How quickly can I bounce back after a negative event?

By preparing for what could happen, we set ourselves to be resilient in handling things if they didn't turn out the way we expect them to be. 


Resilience can be defined by asking ourselves: How quickly can I bounce back after a negative event?

This definition makes it synonymous to being flexible and that means being adaptable to any situation. This lead me to ask two questions: “As a skill, how can resiliency create an avenue for positivity and open-mindedness?”

Articles have led me to believe that resilience is all about thinking and planning for the future. It's about setting aside the time to reflect on the outcome of one’s decisions and actions (and to some degree, other people's actions). That being said, it all comes down to preparation.


The foundational principal of resiliency is preparing for an uncertain future.



Resiliency In Overcoming Adversity 

Urban Design is the first of the two examples that we will look into on how resiliency plays an important role in our communities and in our lives. I recently read a few articles where it talked about the constant effect of nature's adversities (such as rainstorms, hurricanes, and earthquakes) to certain communities, making it a problem that was difficult to overlook. It outlined what design can bring to the table so that the community would be able to withstand these specific events. If an urban area is strongly built and resiliently designed, it can stand strong amidst the onslaught of nature. With this approach to Urban Design, it makes it easier and quicker to pick things up from the ground. It also proved to be more cost-efficient for the local authorities when it comes to implementing recovery and relief plans, such as housing and reconstruction. Since it's designed to withstand the impact of the disaster with as little destruction as possible, there's fewer houses and buildings that would need to be rebuilt or fixed. In a nutshell, resiliency is a form of preventive measure.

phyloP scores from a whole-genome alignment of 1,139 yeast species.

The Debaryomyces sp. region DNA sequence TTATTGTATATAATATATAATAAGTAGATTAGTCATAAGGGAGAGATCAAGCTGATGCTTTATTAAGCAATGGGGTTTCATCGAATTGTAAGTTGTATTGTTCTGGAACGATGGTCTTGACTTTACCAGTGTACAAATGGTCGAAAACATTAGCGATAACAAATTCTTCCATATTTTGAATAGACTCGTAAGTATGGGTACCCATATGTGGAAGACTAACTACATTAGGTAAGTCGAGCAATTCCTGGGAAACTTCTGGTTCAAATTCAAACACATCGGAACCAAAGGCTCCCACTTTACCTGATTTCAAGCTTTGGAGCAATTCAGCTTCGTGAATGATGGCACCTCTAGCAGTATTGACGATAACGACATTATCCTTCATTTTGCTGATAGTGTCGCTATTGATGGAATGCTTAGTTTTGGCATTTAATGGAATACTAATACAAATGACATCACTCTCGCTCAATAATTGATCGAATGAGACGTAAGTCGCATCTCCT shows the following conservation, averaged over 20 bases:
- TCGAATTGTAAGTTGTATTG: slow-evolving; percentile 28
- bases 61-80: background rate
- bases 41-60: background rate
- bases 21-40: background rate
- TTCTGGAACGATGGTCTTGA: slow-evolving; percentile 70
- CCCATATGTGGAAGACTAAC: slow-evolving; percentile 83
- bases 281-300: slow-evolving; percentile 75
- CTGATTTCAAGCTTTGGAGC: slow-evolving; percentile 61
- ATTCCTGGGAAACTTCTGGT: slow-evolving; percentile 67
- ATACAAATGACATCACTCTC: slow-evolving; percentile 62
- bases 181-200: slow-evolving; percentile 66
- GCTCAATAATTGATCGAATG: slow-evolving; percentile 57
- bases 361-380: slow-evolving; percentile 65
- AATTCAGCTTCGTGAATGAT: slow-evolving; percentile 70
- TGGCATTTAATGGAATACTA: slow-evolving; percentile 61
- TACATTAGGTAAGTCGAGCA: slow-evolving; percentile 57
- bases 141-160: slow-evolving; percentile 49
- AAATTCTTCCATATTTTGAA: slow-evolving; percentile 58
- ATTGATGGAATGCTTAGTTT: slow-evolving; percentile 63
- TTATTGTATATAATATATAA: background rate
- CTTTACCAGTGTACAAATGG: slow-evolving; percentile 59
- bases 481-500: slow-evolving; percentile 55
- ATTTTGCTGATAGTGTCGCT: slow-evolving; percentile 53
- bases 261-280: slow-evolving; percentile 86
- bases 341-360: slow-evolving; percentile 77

It's a comfort to know that life will always give you some kind of cue if there's a problem on the horizon, whether it be from the environment or the people around you. No matter how subtle it is, these cues will always be there waiting to be noticed. If hurricanes, tsunamis, storms, and earthquakes can be predicted by studying the Earth's patterns, what more of life's events? You and I may not know what the future holds and what kind of difficulties will be thrown our way, but by being more attuned to what is happening around you, eventually, you will be able to notice these subtleties and shifts.

Difficult situations come and go. It's how we prepare and handle them that defines us as individuals.


We know changes are happening, we see them coming up, but we can’t possibly predict everything. Designing for flexibility, adaptability, and things that can be changed and tweaked holds true everywhere.



Resiliency In Overcoming Setbacks